Ed Woodward replaced David Gill at the end of the 2012/13 season when both Gill and Sir Alex Ferguson retired from their roles with the Scottish manager winning his 13th Premier League title, giving rivals Liverpool some work to do, which seven years later seems to be working for them, unfortunately. Manchester United were heading into a new era, one that has not turned out how it may have been planned, if there was any planning at all? I would not be surprised if there was no planning at all.
David Moyes replaced Ferguson and Woodward was the one responsible for getting the deals done. United only signed Marouane Fellaini on deadline day that summer for £27.5 million, £4 million more than the fee the club could have paid earlier that summer. However, instead of getting things done, Woodward was chasing the type of players that he could not sign; Cesc Fabregas and Gareth Bale then trying to get Leighton Baines with Fellaini, offering less than both players were worth.
Ander Herrera was linked to the club that summer with a shambles of a story concerning three supposed agents stating that they represented United with a £30.5 million buyout clause needing to be paid. Funnily enough, that deal did not happen util the follow summer, which was just another piece of embarrassment for the club under the leadership of Woodward. He did leave the pre-season tour in Australia to deal with urgent transfer related business, which never resulted in much too.
United started to panic that summer and the real Ed Woodward was shown for what he actually is; a guy who just does not understand football but is great at commercial business. Danielle De Rossi was on United’s radar with a series of bids being rejected – the player having no intention of leaving Roma. Sami Khedira was then sought after with failed bids there too. It could only be described as a scattergun approach by the club. Mesut Ozil was rejected by United too, apparently.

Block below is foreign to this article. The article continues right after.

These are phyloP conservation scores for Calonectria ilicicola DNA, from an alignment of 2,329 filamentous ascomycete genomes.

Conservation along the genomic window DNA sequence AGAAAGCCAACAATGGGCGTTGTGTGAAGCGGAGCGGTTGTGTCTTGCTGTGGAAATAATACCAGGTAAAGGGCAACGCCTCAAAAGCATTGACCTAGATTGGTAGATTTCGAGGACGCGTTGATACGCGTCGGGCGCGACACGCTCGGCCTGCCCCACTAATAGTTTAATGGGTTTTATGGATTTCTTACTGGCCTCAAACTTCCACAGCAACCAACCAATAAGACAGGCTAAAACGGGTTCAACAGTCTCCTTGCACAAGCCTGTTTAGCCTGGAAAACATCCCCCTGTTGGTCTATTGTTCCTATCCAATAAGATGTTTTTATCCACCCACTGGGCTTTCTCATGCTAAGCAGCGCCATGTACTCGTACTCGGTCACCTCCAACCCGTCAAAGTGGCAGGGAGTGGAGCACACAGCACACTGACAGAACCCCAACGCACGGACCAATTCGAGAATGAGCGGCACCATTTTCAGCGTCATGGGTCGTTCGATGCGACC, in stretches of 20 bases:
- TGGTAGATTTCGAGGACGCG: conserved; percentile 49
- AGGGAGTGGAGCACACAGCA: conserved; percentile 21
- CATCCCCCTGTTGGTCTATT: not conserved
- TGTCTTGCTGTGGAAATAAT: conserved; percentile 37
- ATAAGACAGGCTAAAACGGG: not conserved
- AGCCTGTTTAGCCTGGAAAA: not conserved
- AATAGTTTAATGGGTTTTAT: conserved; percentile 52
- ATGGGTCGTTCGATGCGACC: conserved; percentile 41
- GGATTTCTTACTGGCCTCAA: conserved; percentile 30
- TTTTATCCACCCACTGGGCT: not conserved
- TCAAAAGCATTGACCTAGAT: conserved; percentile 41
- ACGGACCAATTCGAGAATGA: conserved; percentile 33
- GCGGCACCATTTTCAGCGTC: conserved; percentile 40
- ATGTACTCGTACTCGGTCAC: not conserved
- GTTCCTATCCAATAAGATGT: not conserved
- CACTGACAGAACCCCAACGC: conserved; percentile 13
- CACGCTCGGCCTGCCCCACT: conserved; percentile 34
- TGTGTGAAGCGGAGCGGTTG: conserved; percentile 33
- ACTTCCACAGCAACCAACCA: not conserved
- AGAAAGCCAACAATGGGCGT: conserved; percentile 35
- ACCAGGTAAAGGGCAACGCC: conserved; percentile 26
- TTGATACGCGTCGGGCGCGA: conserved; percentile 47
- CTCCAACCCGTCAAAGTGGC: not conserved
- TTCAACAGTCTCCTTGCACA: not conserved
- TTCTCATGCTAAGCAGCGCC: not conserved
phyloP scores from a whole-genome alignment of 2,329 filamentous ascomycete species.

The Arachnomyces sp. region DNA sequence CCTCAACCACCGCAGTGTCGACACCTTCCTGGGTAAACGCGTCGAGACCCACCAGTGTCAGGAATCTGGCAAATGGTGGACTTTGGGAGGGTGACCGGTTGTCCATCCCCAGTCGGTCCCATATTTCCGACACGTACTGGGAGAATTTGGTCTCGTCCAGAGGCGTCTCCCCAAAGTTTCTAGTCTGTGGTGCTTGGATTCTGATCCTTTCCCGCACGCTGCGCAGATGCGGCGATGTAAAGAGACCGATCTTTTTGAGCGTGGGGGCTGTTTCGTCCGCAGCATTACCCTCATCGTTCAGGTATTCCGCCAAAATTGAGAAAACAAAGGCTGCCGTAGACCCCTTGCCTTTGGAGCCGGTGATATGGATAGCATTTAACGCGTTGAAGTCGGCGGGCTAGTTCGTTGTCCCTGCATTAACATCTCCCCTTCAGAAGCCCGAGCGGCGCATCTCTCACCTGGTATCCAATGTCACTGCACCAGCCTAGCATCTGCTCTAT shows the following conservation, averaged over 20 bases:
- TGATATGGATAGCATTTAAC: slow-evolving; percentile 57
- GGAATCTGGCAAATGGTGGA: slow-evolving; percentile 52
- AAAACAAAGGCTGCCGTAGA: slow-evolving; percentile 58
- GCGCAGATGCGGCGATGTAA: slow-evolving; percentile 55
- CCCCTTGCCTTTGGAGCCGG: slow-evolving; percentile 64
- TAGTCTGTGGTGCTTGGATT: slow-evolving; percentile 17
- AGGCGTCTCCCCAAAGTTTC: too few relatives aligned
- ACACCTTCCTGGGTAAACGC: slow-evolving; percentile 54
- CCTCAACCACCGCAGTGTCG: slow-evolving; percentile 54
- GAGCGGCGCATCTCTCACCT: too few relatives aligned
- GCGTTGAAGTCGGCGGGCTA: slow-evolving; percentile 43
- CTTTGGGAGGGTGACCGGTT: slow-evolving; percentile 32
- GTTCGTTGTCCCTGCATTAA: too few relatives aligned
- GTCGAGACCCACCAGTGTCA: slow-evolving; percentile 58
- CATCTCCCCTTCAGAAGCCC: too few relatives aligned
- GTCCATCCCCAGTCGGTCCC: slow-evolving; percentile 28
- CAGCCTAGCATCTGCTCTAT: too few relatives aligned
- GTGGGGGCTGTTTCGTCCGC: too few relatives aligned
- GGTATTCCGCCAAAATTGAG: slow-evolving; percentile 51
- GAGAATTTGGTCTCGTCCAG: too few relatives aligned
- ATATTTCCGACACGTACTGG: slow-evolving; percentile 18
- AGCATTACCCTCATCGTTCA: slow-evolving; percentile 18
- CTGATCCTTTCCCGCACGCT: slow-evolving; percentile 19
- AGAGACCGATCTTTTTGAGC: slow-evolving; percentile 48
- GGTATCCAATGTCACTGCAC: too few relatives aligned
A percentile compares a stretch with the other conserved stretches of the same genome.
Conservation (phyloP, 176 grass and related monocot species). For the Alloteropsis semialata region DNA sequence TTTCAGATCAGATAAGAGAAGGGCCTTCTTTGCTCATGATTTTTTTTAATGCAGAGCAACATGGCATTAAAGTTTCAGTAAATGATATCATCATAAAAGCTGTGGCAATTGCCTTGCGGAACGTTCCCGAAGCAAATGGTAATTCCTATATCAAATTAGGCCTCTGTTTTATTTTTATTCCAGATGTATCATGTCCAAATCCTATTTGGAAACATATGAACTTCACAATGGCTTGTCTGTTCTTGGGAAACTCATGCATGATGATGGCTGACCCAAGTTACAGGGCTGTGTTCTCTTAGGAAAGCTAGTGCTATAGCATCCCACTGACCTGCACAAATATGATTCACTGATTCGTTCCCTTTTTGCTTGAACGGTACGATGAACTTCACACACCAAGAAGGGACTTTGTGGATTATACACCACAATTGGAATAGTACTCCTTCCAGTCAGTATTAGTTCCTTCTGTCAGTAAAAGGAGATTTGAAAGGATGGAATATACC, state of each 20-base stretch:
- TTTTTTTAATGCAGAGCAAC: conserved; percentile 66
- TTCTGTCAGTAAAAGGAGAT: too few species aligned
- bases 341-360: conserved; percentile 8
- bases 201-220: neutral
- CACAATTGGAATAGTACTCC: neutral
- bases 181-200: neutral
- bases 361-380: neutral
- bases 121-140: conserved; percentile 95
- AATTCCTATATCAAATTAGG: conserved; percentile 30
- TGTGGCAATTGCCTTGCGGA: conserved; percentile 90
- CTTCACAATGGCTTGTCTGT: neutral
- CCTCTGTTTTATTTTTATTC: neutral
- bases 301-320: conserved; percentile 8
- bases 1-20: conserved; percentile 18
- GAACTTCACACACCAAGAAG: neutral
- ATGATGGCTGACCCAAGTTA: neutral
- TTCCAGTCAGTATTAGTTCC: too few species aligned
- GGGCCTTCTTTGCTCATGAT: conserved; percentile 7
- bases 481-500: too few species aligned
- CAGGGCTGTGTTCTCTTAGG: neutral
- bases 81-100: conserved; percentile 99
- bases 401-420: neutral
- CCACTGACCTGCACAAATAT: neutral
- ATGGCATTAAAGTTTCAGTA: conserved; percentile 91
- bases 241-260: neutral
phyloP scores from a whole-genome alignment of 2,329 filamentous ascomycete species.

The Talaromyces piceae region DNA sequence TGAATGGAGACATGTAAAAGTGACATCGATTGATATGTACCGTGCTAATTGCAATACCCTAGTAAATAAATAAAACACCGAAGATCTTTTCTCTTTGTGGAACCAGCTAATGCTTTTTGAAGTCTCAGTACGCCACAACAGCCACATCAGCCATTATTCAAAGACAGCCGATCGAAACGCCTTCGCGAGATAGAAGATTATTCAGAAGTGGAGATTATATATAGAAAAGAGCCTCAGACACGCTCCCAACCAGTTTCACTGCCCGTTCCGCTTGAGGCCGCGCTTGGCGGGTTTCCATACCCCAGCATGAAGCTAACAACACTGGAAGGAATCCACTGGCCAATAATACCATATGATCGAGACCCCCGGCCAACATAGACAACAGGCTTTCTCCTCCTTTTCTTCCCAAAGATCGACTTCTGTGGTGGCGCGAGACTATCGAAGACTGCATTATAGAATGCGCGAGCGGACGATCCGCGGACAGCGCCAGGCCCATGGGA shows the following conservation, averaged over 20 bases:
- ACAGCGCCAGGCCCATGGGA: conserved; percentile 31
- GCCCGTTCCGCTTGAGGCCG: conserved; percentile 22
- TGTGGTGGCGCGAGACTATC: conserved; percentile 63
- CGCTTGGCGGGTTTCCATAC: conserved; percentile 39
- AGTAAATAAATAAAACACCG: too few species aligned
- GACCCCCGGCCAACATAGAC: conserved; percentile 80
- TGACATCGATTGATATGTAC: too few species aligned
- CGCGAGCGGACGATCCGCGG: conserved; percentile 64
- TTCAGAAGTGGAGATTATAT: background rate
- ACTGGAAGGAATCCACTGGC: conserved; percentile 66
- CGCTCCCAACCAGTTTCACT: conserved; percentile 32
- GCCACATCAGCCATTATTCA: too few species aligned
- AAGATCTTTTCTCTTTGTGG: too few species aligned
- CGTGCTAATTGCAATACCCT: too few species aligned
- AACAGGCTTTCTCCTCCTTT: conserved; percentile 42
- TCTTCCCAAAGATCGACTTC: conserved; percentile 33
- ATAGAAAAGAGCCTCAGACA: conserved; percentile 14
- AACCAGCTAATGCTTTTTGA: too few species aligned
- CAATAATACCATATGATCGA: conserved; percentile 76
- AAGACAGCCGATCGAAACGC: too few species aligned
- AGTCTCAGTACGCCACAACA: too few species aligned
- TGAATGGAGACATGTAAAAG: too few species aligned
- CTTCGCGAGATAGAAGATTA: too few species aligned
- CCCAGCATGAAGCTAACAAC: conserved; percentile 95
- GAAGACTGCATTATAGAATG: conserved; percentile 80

It was clear that Woodward was not the right man to replace Gill but he needed a chance to get things right and the following summer could have done that for him. Even the return of Cristiano Ronaldo dominated the headlines for a number of summers, with a crowd funding page being launched and rumours that sponsors could have paid for the player. Of course, this was just make-believe as nothing happened but that did not stop the rumours – it sold newspapers and got clicks on websites.
The end of David Moyes and the continuation of more of the same.
Moyes was sacked in April 2014, almost three months after Juan Mata became his second signing, arriving from Chelsea in January 2014 for £37.5 million – a transfer record for the club at that time. Louis van Gaal became the new manager of the club after guiding the Netherlands to a third-placed finish in the FIFA World Cup in 2014, a good achievement with the team he had. That summer, Woodward managed to sign Herrera, Luke Shaw, Marcos Rojo, Daley Blind, and Angel Di Maria, a new record signing for the club at £59.7 million. Radamel Falcao also came in on loan.
United achieved UEFA Champions League football at the end of the 2014/15 season after a season out of European football. Di Maria left the club, losing £15.7 million with his signing for Paris Saint-Germain, the club he wanted to leave Real Madrid for originally. Not good business for United or Woodward. More signings came though that summer with Sergio Romero, Matteo Darmian, Memphis Depay, Anthony Martial, Morgan Schneiderlin and Bastian Schweinsteiger. The latter was a signing Woodward though he did well with, saying:
”When people see Schweinsteiger on the team sheet, that’s gonna send some shivers down their spine.”